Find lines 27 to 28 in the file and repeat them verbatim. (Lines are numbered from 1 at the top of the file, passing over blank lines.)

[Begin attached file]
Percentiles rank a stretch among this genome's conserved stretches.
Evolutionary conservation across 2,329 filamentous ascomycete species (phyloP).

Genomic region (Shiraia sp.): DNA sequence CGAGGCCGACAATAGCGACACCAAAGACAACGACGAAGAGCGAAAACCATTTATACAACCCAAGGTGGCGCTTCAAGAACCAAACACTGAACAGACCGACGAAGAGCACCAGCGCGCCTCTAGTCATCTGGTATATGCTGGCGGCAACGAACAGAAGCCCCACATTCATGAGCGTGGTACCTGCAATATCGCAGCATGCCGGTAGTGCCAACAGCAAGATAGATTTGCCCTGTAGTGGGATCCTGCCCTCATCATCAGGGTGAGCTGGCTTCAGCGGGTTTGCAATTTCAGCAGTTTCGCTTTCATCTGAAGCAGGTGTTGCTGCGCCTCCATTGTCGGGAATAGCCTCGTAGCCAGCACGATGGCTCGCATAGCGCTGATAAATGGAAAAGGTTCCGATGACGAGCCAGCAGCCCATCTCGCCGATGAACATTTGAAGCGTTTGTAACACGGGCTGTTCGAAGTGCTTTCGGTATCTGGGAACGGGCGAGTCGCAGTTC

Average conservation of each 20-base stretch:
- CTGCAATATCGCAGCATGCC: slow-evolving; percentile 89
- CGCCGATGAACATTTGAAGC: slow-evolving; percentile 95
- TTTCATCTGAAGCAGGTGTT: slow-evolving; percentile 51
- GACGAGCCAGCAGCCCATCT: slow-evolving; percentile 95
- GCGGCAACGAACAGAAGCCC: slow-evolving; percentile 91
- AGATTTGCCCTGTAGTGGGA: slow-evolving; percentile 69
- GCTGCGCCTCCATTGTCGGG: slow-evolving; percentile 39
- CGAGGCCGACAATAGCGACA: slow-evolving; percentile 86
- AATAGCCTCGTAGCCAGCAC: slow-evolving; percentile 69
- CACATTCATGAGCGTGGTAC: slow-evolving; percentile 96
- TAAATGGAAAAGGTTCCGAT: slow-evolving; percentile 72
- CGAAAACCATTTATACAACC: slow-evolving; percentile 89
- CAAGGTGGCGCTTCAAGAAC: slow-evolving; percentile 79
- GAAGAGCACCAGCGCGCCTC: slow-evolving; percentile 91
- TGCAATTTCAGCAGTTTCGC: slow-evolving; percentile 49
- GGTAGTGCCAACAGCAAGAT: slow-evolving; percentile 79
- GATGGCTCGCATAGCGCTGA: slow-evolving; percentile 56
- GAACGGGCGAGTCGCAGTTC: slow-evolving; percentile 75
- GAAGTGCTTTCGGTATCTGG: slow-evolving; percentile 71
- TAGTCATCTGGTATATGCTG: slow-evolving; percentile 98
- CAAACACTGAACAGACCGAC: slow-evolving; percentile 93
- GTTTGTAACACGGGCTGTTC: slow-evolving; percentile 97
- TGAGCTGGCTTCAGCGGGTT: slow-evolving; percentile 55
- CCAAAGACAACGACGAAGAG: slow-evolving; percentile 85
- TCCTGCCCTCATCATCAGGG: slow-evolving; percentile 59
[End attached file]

- TGAGCTGGCTTCAGCGGGTT: slow-evolving; percentile 55
- CCAAAGACAACGACGAAGAG: slow-evolving; percentile 85